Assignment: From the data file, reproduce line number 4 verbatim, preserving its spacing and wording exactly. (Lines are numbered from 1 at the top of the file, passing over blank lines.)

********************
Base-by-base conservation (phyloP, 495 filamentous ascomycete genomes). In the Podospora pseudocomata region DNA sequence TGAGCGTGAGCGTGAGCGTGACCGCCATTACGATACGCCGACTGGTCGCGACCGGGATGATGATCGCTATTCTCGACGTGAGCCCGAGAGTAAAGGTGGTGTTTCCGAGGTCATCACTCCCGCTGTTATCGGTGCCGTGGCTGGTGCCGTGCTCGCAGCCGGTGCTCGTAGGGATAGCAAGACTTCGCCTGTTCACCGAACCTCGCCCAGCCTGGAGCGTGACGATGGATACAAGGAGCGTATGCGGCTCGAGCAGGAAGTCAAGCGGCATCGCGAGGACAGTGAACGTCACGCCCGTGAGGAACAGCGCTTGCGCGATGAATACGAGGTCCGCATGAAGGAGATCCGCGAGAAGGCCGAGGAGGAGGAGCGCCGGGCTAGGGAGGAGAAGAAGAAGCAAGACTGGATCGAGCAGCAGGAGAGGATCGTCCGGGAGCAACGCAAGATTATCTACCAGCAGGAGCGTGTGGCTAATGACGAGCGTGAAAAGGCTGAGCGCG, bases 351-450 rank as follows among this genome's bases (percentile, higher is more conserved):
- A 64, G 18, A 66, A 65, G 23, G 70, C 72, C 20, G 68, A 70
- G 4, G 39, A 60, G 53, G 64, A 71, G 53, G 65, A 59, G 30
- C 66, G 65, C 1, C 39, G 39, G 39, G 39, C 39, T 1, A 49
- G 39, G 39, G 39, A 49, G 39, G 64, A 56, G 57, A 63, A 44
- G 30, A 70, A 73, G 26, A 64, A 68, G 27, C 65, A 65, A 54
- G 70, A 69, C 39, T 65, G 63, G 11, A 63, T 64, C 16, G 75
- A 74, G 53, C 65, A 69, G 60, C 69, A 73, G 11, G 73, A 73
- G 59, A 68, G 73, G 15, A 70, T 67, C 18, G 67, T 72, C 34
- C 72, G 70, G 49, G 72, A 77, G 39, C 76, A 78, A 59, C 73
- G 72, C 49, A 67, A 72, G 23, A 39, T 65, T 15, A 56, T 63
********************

- C 66, G 65, C 1, C 39, G 39, G 39, G 39, C 39, T 1, A 49